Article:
foreign policy planners. the united states, i think, under the obama administration understands much better need to build coalition which was already evident during the bush administration time, but the obama foreign policy said very clearly that it must be multilateral i it must take into account the existence of problems with which the united states with all of its assets. >> rose: does that offer opportunities for the united states and russia to cooperate in ways that it has not before? >> i think it does. and not only for the united states and russia but also for europe because the competition which we now witness in the world, it's an objective fact, you know. the desire to sell more goods, services, high tech products, intellectual products is measurable and the powerhouse of the world is moving to asia and the pacific. this is recognized by all available statistical data. but it's also civilization. the competition enters into the value. the values promoted by the western civilization are not accepted without question by others the asian civilization, latin civilization, afric
of our lifetime. >> a great day for the constitution of the united states and individuals being represented here because we know at the end of the day this case is going go to the united states supreme court in one form or another. >> reporter: even the judge agrees with that. he expects no matter how he ends up ruling on the case even when it goes to trial that it will be appealed by whomever loses and ultimately go to the u.s. supreme court. the states arguing this is federalism versus state rights as well as the constitutional rights of individual liberty. >> shepard: that is the argument. how did the government respond to the claims that the portions ever unconstitutional. in the department of justice says they have decades of court precedence. number one, that the u.s. government does have the power to dictate how federal funds are spent. one of the state's arguments is that forcing them to expand medicaid is usurping the state's power not to do so and also as far as an individual choosing not to buy health insurance which is a big part of the affordable care act they will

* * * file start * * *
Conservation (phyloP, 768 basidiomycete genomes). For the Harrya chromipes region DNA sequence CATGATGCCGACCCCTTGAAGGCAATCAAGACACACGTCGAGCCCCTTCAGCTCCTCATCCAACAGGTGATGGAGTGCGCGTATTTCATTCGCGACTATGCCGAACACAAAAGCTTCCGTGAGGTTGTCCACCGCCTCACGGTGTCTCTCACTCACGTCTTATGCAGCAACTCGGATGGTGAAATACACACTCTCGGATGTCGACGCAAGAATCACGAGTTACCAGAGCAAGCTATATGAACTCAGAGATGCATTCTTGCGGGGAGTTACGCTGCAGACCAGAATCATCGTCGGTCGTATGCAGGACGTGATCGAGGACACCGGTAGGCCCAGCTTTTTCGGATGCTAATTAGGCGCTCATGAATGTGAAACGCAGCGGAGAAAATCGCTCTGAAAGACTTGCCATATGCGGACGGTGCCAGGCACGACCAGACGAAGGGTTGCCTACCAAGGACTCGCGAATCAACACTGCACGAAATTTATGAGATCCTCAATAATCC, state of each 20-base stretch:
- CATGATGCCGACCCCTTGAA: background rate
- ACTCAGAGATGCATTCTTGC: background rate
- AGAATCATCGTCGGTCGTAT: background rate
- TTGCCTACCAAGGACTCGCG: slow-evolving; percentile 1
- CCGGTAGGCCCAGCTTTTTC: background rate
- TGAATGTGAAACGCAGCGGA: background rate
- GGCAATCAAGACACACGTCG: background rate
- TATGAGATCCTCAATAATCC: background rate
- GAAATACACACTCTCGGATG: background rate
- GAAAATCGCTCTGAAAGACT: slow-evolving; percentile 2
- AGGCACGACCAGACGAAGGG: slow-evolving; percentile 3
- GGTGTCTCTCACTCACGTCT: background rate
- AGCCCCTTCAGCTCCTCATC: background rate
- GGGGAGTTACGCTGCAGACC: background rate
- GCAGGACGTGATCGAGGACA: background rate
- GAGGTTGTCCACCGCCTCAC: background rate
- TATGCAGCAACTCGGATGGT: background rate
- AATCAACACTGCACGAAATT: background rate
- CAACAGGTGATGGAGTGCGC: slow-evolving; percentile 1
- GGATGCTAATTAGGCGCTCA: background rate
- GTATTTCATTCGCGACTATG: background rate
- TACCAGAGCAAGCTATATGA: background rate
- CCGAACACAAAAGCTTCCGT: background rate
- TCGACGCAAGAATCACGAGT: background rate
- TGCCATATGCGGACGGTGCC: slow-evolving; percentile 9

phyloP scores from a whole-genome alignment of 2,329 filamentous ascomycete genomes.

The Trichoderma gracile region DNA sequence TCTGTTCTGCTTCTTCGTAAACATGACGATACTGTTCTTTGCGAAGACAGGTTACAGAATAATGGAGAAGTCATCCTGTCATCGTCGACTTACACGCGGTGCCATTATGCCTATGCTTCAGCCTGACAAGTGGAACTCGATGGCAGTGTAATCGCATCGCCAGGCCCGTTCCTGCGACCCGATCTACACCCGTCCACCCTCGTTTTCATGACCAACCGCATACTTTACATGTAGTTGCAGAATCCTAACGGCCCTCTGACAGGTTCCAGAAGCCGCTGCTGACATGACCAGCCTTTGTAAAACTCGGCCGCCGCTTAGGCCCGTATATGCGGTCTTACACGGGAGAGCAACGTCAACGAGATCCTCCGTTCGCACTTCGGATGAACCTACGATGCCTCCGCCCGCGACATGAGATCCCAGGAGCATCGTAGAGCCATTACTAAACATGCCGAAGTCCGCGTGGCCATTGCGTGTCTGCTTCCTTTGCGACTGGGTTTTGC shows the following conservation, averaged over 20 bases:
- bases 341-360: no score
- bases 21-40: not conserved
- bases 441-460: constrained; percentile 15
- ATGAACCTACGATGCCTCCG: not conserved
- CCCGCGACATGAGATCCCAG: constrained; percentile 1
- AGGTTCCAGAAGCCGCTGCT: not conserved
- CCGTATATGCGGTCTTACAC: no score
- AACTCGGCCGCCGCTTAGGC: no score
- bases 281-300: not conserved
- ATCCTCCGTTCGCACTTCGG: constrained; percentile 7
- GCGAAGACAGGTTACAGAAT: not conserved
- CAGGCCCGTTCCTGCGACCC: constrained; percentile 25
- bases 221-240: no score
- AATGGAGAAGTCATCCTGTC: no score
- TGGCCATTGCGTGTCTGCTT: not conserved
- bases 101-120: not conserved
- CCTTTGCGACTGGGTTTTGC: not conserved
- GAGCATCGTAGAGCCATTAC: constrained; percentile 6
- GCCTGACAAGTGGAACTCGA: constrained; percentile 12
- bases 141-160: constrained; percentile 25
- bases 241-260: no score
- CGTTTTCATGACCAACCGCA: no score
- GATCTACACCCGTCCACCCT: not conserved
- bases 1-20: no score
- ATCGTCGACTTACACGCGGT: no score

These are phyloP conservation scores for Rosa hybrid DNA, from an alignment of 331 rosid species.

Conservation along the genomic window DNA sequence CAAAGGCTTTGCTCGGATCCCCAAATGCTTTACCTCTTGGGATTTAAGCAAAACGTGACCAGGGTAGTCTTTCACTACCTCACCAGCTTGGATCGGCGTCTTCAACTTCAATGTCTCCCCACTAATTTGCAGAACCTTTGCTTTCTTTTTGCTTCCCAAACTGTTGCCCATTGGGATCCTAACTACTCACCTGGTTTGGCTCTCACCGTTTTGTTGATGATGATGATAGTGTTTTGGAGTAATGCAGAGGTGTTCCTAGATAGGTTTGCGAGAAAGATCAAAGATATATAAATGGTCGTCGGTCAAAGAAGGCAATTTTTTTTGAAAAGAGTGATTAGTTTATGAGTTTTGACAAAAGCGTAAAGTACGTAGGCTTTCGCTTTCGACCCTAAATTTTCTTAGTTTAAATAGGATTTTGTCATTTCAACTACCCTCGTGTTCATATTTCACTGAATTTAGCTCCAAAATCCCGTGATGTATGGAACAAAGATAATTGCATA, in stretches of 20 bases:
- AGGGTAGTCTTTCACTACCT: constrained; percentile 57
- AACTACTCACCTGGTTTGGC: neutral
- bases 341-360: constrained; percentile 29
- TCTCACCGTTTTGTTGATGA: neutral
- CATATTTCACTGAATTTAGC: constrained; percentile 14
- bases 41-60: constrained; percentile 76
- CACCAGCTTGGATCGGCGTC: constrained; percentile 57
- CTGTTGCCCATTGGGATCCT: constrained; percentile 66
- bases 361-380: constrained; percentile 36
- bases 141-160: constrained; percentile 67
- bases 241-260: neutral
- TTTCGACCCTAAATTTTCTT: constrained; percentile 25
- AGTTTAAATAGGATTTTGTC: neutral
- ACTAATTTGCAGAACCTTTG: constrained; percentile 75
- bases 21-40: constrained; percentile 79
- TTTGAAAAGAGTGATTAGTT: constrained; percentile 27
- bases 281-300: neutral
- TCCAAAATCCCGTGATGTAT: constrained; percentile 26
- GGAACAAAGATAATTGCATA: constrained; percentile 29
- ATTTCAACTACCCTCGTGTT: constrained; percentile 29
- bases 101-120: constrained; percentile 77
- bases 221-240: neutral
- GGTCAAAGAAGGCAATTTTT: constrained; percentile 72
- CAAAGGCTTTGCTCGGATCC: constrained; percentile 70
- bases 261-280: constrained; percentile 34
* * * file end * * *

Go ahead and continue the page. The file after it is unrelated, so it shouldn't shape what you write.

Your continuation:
been shot down over the united states. >> let me ask you as the official from the pentagon, when there is a crisis like this, the military as a doomsday scenario already out there. when the first airplane dropped off the transponder, the faa contacted norad. 16's scrambledxteen immediately. the joint military command notified the fbi at 8:55. the airplanes in the air were in newe to stocp anything york. the ones that went up in washington after the pentagon was hit, would they have had the authority automatically to stop the airplanes? does the pentagon react in a moment like this with all the authority it already has? would it have stopped that jetliner from hitting another building in washington? >> you are talking about whether people moving in the frantic turmoil of the crisis like this would not interpret their rules of. 0 engagements00 selling them. .. . it shoots down an airplane full of civilians. -- you are asking if the rules of engagement would allow them to shoot down an airplane full of civilians. >> they would not have the authority without having been given the cod